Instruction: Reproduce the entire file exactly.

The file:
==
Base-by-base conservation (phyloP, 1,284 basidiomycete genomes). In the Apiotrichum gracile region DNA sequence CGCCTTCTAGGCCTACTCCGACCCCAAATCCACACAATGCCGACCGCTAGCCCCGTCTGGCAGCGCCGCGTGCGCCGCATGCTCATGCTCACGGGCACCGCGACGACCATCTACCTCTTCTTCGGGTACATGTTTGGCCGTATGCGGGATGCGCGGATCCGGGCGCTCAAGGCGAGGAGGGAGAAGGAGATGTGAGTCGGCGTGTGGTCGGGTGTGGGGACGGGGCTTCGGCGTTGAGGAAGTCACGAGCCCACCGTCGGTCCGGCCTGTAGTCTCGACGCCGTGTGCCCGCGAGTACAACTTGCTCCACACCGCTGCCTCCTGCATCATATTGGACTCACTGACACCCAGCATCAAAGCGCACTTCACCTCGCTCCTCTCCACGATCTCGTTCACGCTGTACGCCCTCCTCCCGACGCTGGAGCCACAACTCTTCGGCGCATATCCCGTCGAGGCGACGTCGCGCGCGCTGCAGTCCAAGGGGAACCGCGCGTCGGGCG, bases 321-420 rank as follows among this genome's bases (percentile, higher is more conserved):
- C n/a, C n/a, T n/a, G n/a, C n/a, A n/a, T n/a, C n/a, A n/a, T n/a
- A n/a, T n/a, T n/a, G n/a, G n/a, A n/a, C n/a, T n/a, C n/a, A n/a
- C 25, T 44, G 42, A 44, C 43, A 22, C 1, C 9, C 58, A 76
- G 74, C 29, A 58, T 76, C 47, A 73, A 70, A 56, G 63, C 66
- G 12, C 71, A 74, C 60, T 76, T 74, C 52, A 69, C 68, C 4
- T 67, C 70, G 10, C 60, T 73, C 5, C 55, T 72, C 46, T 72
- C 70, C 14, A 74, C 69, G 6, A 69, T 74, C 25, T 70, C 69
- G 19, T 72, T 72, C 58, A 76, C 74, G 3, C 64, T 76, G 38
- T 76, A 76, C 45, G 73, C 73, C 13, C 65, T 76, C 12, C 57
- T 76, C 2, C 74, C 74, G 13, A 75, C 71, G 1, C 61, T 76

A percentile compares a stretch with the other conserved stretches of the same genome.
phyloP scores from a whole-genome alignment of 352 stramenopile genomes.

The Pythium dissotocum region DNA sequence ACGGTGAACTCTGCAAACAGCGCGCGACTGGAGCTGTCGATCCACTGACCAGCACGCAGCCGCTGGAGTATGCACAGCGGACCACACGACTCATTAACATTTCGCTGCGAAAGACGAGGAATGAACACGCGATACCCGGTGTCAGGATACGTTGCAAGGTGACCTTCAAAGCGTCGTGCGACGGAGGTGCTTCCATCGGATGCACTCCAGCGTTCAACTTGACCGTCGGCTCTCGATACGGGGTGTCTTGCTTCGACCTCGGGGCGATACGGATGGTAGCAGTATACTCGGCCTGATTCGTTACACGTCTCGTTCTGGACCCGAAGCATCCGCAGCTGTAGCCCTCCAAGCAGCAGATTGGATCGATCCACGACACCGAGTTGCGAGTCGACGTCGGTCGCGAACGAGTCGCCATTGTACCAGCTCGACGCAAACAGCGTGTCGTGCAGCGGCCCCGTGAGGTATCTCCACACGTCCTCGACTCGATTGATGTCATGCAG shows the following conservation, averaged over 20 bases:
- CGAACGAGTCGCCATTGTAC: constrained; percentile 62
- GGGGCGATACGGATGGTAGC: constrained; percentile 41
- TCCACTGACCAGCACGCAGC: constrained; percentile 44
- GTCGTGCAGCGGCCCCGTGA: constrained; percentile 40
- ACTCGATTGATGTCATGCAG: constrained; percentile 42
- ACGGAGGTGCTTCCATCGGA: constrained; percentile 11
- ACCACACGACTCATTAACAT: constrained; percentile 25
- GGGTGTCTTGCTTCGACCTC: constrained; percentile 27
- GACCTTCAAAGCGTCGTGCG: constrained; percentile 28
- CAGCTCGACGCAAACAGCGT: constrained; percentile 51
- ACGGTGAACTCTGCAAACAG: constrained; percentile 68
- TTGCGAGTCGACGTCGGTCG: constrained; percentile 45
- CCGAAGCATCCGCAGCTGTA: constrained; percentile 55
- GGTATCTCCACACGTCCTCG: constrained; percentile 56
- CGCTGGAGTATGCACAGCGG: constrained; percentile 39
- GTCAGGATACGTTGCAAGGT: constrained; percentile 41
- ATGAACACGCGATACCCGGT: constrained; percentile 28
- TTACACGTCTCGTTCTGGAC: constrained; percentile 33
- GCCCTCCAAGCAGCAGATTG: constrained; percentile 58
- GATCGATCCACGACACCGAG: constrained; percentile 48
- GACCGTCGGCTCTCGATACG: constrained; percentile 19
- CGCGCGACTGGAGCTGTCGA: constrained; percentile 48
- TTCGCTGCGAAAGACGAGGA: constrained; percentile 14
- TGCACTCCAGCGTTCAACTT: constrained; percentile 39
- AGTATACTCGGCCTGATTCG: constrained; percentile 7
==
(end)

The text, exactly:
Base-by-base conservation (phyloP, 1,284 basidiomycete genomes). In the Apiotrichum gracile region DNA sequence CGCCTTCTAGGCCTACTCCGACCCCAAATCCACACAATGCCGACCGCTAGCCCCGTCTGGCAGCGCCGCGTGCGCCGCATGCTCATGCTCACGGGCACCGCGACGACCATCTACCTCTTCTTCGGGTACATGTTTGGCCGTATGCGGGATGCGCGGATCCGGGCGCTCAAGGCGAGGAGGGAGAAGGAGATGTGAGTCGGCGTGTGGTCGGGTGTGGGGACGGGGCTTCGGCGTTGAGGAAGTCACGAGCCCACCGTCGGTCCGGCCTGTAGTCTCGACGCCGTGTGCCCGCGAGTACAACTTGCTCCACACCGCTGCCTCCTGCATCATATTGGACTCACTGACACCCAGCATCAAAGCGCACTTCACCTCGCTCCTCTCCACGATCTCGTTCACGCTGTACGCCCTCCTCCCGACGCTGGAGCCACAACTCTTCGGCGCATATCCCGTCGAGGCGACGTCGCGCGCGCTGCAGTCCAAGGGGAACCGCGCGTCGGGCG, bases 321-420 rank as follows among this genome's bases (percentile, higher is more conserved):
- C n/a, C n/a, T n/a, G n/a, C n/a, A n/a, T n/a, C n/a, A n/a, T n/a
- A n/a, T n/a, T n/a, G n/a, G n/a, A n/a, C n/a, T n/a, C n/a, A n/a
- C 25, T 44, G 42, A 44, C 43, A 22, C 1, C 9, C 58, A 76
- G 74, C 29, A 58, T 76, C 47, A 73, A 70, A 56, G 63, C 66
- G 12, C 71, A 74, C 60, T 76, T 74, C 52, A 69, C 68, C 4
- T 67, C 70, G 10, C 60, T 73, C 5, C 55, T 72, C 46, T 72
- C 70, C 14, A 74, C 69, G 6, A 69, T 74, C 25, T 70, C 69
- G 19, T 72, T 72, C 58, A 76, C 74, G 3, C 64, T 76, G 38
- T 76, A 76, C 45, G 73, C 73, C 13, C 65, T 76, C 12, C 57
- T 76, C 2, C 74, C 74, G 13, A 75, C 71, G 1, C 61, T 76

A percentile compares a stretch with the other conserved stretches of the same genome.
phyloP scores from a whole-genome alignment of 352 stramenopile genomes.

The Pythium dissotocum region DNA sequence ACGGTGAACTCTGCAAACAGCGCGCGACTGGAGCTGTCGATCCACTGACCAGCACGCAGCCGCTGGAGTATGCACAGCGGACCACACGACTCATTAACATTTCGCTGCGAAAGACGAGGAATGAACACGCGATACCCGGTGTCAGGATACGTTGCAAGGTGACCTTCAAAGCGTCGTGCGACGGAGGTGCTTCCATCGGATGCACTCCAGCGTTCAACTTGACCGTCGGCTCTCGATACGGGGTGTCTTGCTTCGACCTCGGGGCGATACGGATGGTAGCAGTATACTCGGCCTGATTCGTTACACGTCTCGTTCTGGACCCGAAGCATCCGCAGCTGTAGCCCTCCAAGCAGCAGATTGGATCGATCCACGACACCGAGTTGCGAGTCGACGTCGGTCGCGAACGAGTCGCCATTGTACCAGCTCGACGCAAACAGCGTGTCGTGCAGCGGCCCCGTGAGGTATCTCCACACGTCCTCGACTCGATTGATGTCATGCAG shows the following conservation, averaged over 20 bases:
- CGAACGAGTCGCCATTGTAC: constrained; percentile 62
- GGGGCGATACGGATGGTAGC: constrained; percentile 41
- TCCACTGACCAGCACGCAGC: constrained; percentile 44
- GTCGTGCAGCGGCCCCGTGA: constrained; percentile 40
- ACTCGATTGATGTCATGCAG: constrained; percentile 42
- ACGGAGGTGCTTCCATCGGA: constrained; percentile 11
- ACCACACGACTCATTAACAT: constrained; percentile 25
- GGGTGTCTTGCTTCGACCTC: constrained; percentile 27
- GACCTTCAAAGCGTCGTGCG: constrained; percentile 28
- CAGCTCGACGCAAACAGCGT: constrained; percentile 51
- ACGGTGAACTCTGCAAACAG: constrained; percentile 68
- TTGCGAGTCGACGTCGGTCG: constrained; percentile 45
- CCGAAGCATCCGCAGCTGTA: constrained; percentile 55
- GGTATCTCCACACGTCCTCG: constrained; percentile 56
- CGCTGGAGTATGCACAGCGG: constrained; percentile 39
- GTCAGGATACGTTGCAAGGT: constrained; percentile 41
- ATGAACACGCGATACCCGGT: constrained; percentile 28
- TTACACGTCTCGTTCTGGAC: constrained; percentile 33
- GCCCTCCAAGCAGCAGATTG: constrained; percentile 58
- GATCGATCCACGACACCGAG: constrained; percentile 48
- GACCGTCGGCTCTCGATACG: constrained; percentile 19
- CGCGCGACTGGAGCTGTCGA: constrained; percentile 48
- TTCGCTGCGAAAGACGAGGA: constrained; percentile 14
- TGCACTCCAGCGTTCAACTT: constrained; percentile 39
- AGTATACTCGGCCTGATTCG: constrained; percentile 7